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Travel Stories and Guides by Table Magazine

A collection of travel stories and guides by Table Magazine and contributors from around the world.

City Walk | Folkestone

The Kentish seaside town of Folkestone is bustling with artist’s studios, independent shops and an ever expanding food community centred around the harbour. With some beautiful architecture, exciting creative projects and stunning sea views Folkestone has plenty to offer. It is small enough to walk around in a few hours and it’s only a short train ride from central London.

Stop 1 | The Pullman and the Bayle

If you are arriving by train, hop off at Folkestone Central and make your way to an area just off the high street called the Bayle. I love this little pocket of town; tucked away from the hustle and bustle it almost feels like a village. Its small streets are lined with pretty cottages, pastel coloured terraces and Georgian townhouses. One of my favourite pubs this end of town is called The Pullman. They have a small brunch menu which is served from 10am every morning (the vegetarian breakfast normally sets me up for the day) and the relaxed atmosphere makes it a welcoming first stop.

Stop 2 | The Creative Quarter

Wander down the cobbled streets to the Old High Street in the town’s Creative Quarter. On your way you will pass County Fayre; this little deli is a foodie’s treasure trove. Full of local produce from the Garden of England, it’s a great place to pick up gifts such as local ale and Kentish cheese or better still treat yourself to homemade ice-cream and local strawberries.
There are always new independent shops appearing along the Old High Street. Some of my favourites are the children’s shop Moo like a Monkey which sells eco friendly kids clothes and toys and the beautifully curated homeware store Cote de Folk, selling everything from jute bags to glassware and ceramics. Kitty McCall is another favourite; a local designer living and working in Folkestone producing colourful, vibrant prints.

Stop 3 | Steep Street Coffee

While you are taking a stroll down the cobbled Old High Street pop into Steep Street Coffee House. Their home-made cakes are delicious, I would recommend sitting by the window and watching the world go by or finding a quiet little corner and immersing yourself in one of their many books. If you don’t have time to stop you could pop next door to their shop and pick up a bag of the house blend ground coffee to take home with you.

Stop 4 | The Harbour

The harbour sits at the bottom of the Old High Street; where fishmongers, cottages and fish and chip shops jostle for space on cobbled streets. There are some wonderful places to enjoy seafood here; Rocksalt is local chef Mark Sargent’s restaurant and is the perfect choice for a special occasion. The sundrenched terraces provide a wonderful setting over the harbour and the food is all locally sourced. The nearby Harbour Inn, which opened this Summer, is a pub and restaurant making the most of its proximity to the harbour serving up fresh, local seafood.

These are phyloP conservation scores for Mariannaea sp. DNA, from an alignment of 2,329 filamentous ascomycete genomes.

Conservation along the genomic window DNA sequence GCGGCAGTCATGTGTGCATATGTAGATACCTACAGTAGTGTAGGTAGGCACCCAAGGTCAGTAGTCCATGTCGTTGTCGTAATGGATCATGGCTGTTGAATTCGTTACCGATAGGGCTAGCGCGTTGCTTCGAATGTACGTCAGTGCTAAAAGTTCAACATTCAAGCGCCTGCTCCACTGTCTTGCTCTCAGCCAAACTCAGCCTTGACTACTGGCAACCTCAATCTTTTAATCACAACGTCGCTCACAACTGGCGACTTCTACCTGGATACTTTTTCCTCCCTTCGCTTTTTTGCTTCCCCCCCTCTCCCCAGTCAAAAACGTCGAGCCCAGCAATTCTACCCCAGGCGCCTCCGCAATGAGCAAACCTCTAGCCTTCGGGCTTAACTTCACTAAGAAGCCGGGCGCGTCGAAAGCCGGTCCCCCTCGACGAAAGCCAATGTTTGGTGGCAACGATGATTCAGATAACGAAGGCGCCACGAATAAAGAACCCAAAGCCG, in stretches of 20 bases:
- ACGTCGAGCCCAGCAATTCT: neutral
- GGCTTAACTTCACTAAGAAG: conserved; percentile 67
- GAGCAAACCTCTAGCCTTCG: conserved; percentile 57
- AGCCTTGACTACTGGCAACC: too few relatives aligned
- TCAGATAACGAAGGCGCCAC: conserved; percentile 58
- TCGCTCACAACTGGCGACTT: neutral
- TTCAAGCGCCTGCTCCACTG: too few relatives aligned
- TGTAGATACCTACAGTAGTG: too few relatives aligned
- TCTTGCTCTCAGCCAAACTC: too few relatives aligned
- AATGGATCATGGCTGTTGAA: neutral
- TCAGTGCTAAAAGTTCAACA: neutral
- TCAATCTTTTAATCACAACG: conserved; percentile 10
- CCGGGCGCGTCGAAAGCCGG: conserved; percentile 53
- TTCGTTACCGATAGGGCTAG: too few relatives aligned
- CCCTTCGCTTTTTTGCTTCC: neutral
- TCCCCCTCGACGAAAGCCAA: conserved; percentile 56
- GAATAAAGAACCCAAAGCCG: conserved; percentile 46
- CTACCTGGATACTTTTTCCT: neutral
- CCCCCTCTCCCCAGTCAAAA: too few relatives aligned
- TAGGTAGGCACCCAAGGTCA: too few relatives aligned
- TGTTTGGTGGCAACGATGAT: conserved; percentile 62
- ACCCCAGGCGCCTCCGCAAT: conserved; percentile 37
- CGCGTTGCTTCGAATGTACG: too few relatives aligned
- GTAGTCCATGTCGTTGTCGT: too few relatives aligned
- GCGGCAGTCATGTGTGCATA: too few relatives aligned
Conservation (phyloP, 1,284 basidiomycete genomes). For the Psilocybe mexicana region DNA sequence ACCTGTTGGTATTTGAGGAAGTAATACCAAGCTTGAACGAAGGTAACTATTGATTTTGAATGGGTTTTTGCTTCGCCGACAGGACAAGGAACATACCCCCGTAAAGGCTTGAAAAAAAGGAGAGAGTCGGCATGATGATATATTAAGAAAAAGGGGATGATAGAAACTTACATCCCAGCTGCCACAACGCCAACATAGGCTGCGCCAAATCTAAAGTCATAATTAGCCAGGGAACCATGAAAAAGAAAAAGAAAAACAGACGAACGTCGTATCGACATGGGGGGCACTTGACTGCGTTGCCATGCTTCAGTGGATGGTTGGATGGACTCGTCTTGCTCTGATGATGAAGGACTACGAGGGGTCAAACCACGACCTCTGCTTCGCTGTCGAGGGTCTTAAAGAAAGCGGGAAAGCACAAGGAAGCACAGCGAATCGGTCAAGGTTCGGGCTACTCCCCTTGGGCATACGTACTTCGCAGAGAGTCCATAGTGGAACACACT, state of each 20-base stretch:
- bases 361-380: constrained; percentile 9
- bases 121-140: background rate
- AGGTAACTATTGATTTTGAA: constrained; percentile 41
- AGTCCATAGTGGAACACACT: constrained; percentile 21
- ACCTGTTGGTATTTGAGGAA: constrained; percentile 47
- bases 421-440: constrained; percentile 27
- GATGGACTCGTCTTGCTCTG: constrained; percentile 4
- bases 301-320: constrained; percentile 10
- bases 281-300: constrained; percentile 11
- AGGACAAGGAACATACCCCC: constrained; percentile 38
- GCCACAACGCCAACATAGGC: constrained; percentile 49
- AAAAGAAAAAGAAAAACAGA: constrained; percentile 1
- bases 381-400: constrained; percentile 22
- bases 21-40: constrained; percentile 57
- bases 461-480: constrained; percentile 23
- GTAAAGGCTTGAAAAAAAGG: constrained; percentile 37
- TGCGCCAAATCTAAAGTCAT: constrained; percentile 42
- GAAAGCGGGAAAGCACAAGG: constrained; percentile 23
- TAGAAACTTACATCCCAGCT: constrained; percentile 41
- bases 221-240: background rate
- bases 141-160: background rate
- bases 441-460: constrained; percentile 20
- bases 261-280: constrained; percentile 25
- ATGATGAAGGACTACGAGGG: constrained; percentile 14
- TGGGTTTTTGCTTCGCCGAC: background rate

Stop 5 | Sunny Sands and the Warren

Sunny Sands beach is just beyond the harbour. During the summer months this small sandy beach is packed with day trippers and families soaking up the sun. If the crowds prove too much you can take the steps up towards East Cliff and follow the footpath past the Martello Tower to the Warren. This quiet beach is a little harder to access but it is definitely worth the effort. Here the sea views stretch out towards the White Cliffs of Dover and the rugged, sandy, rocky beaches are ideal for beach combing and rock pooling.

Stop 6 | The Harbour Arm

Open from April through to October the Harbour Arm is a must visit. This long promenade stretching out to sea is accessible from the harbour via an old disused railway line. After an extensive regeneration project the Harbour Arm is now an extremely popular venue on sunny weekends with people enjoying food, drink, live music and views of France. Pop Ups housed in disused railway carriages, seaside shacks and old shipping containers dotted along the length of the arm serve everything from Indian street food to gelato and locally brewed ale. There is even a champagne bar housed in an old lighthouse (always check the website before you go as the opening hours are seasonal).

There is so much opportunity in this town for new projects and exciting enterprises. One such example is Custom Folkestone. Described as an ingredient and labour exchange initiative this community interest company will be serving up locally sourced food alongside a menu of food-focused artistic projects. They will be opening the doors of their converted shipping container at the Harbour Station later this month.

If you ever find yourself in this little pocket of Kent then take the time to explore, there is always so much to discover.

Words & Photography by Clementine May